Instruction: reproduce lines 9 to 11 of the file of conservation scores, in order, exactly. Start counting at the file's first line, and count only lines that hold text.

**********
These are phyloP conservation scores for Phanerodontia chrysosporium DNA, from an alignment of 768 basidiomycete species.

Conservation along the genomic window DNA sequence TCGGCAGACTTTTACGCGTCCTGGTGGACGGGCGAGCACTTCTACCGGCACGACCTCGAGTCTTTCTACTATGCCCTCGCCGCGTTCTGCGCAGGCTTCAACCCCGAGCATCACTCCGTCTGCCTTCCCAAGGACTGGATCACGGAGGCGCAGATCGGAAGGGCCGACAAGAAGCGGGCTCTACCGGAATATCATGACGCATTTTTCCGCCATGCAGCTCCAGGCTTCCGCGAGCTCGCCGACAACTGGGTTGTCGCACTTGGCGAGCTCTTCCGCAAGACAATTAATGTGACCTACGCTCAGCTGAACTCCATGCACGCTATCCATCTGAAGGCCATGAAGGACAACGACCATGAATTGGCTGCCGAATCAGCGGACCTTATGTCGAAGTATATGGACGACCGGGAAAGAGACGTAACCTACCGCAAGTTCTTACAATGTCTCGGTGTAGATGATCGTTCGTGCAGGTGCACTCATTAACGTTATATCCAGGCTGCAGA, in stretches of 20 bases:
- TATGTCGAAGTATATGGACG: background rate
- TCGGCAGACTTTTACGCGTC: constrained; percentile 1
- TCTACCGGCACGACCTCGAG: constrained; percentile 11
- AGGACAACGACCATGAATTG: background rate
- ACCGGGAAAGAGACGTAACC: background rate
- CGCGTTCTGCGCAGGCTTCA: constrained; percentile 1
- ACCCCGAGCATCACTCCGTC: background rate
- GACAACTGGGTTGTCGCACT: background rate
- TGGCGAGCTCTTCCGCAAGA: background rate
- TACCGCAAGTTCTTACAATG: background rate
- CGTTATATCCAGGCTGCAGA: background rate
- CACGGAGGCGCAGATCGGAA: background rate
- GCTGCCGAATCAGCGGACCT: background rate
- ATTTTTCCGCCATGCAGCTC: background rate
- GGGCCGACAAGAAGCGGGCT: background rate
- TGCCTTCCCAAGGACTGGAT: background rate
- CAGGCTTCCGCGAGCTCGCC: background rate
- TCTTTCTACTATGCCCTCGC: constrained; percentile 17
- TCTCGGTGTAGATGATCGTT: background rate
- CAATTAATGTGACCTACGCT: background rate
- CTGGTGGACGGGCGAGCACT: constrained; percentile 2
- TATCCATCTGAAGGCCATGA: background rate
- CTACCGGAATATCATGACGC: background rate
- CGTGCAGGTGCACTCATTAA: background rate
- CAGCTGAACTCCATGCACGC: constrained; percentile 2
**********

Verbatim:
- ACCCCGAGCATCACTCCGTC: background rate
- GACAACTGGGTTGTCGCACT: background rate
- TGGCGAGCTCTTCCGCAAGA: background rate